You're Retiring? Then What?
by Lillian Hicks,
As a young girl growing up
on my father’s farm, I would hear the word “retire” from time to time.
I thought of my father as a workaholic, but he had planned to retire
someday, and spend long hours fishing. In the 1950s and ’60s, as I reached
adulthood, marriage and the responsibility of a family, the word retirement
easily slipped from my mind.
Rearing a family in the
1950s and ’60s was financially challenging. I was committed to being a
stay-at-home mom, but to supplement our family income, I decided to put my
talent and love for sewing to use and, hopefully, develop a profession.
Taking courses from Virginia Tech through the Extension home-economics
program was most helpful. In
1962, I started a home-based sewing service. I made all my family’s
clothing, even the boys’ and my husband’s jackets. With my children as
my walking advertisements, I was able to build a successful business.
However, being very active in the community, church and school demanded a
great deal of time of my husband and me.
Our lives were so busy we
had to make many adjustments. Even though I was determined to succeed in my
business, I still had to meet the needs of a very active family, which
included five children with very busy lives. Our calendar was always full
with church, school, Boy Scouts, 4-H, basketball, football, cheerleading,
band and other activities. I learned to manage my time wisely. I worked six
hours a day, five days a week, unless I was sewing for a wedding — then, I
did whatever it took to get the job done.
In 1970, our boys had gone
off to college. They had worked as bus drivers, so there was a shortage of
drivers and my husband and I were offered bus-driver positions. My husband
accepted. My response was,
“Not in this life.” Yes, you’re right — a year later, I was an
school bus driver, a career that lasted 18 years.
In January 1988, my husband
announced we were retiring. “Close the machine,” he said, “put away
the sewing box, we’re going to see the world.” After all those years,
there was that word again: “retirement.”
I always told my children
to have a plan B, so if plan A doesn’t work out, you can fall back on your
backup plan. After two weeks of retirement, my husband died of a sudden
massive heart attack. I had no plan B. At a time in my life when I needed a
new focus, there was, as I have always believed, divine intervention. In
April 1988, I was appointed to the Southside Electric Cooperative Board of
Directors, to fill the remainder of Mr. William Kantlzer’s term. I also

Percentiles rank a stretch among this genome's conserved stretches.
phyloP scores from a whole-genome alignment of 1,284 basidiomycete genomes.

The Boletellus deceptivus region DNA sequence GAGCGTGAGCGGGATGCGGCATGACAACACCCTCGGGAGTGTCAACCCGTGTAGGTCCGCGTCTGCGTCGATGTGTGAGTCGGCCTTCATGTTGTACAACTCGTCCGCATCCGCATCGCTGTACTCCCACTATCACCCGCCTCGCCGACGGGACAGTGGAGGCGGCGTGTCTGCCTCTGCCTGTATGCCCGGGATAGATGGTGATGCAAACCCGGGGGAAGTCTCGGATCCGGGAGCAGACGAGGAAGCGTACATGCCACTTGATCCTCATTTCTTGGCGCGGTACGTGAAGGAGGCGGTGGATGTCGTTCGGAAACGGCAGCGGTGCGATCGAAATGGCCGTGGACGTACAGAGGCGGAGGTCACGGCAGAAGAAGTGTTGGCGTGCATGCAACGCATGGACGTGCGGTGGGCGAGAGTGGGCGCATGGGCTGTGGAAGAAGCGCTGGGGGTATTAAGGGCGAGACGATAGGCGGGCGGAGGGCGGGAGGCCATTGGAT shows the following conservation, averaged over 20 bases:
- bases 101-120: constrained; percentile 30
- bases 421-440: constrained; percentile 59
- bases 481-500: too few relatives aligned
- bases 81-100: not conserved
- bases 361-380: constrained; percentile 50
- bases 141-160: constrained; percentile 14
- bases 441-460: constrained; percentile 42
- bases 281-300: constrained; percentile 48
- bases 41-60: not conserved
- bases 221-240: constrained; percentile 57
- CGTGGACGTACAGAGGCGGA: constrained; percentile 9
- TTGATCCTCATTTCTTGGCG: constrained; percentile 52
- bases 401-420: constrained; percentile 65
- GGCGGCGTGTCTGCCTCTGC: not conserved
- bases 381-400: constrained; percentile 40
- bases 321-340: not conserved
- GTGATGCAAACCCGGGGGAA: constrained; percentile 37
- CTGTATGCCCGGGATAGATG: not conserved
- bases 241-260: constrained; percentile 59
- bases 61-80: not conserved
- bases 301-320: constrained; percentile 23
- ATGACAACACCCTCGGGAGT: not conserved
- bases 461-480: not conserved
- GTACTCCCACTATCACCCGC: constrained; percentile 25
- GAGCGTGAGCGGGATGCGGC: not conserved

returned to my beloved sewing for 10 more years, finally retiring in 1998.
Today, my life in
retirement is very busy and fulfilling. I’m still a director at Southside
Electric; the cooperative board and staff have become a part of my family. I
continue to serve the community and my church, to travel (especially
abroad), and enjoy my children, grandchildren, and four great-grandchildren.
Life in retirement is wonderful.
My idea of what’s
important in life and retirement was shaped and influenced by World War II,
especially the ideals of sacrifice and helping others. Growing up during
this time, we learned early on to make good use of the resources that were
available, and to understand the rationing of so many basic everyday items.
I remember as a 4-H’er in school, we were given seeds to grow a victory
garden. It was so much fun having our own gardens, not to mention it was
very helpful to our families.We also collected tin cans that we took to
school and stockpiled. When the
pile grew very large, a truck would come, load the cans and carry them off
to be recycled for the war effort. We all gathered, with our teacher, around
the loaded truck and sang the “Victory Song.” We were all so proud of
ourselves, because we were helping. It was fun, but a very scary time for me
as a child. Little did I know this period of my life would mark the
beginning of my community involvement.
Everyone had to sacrifice
for the war. I remember we did a lot of walking, because gas was rationed.
My father even walked to work many times. What little gas he was allowed was
used for important events and church.
At that time, my family
consisted of my parents and seven siblings. In a large family, each member
was allotted a certain number of coupons for goods that were rationed, such
as sugar and shoes. I especially remember the shoes, because of an incident
that made a big impression. My mother ordered two pairs of shoes for my
sister and me, and carefully enclosed the two coupons, one for each pair. A
few days later my mother received a letter telling her she had not enclosed
the coupons as required. My sister and I were very unhappy. You had to be
very careful with your coupons, because whoever had them could use them.
Mother sent two more coupons and we received our shoes.
Growing up in
, everyone was addressed as Miss, Mrs., Mr., aunt or uncle (even if they
weren’t part of your family). For the most part, they all reared you (it
takes a village to raise a child). We had no appreciation for the
“village” rule at the time, but years later I thank God for it. Honoring
simple values and helping others is important to me these days. I think that
during retirement one should find ways to give something back (words, deeds,
time, etc.) and especially make and enjoy time to think, read and count your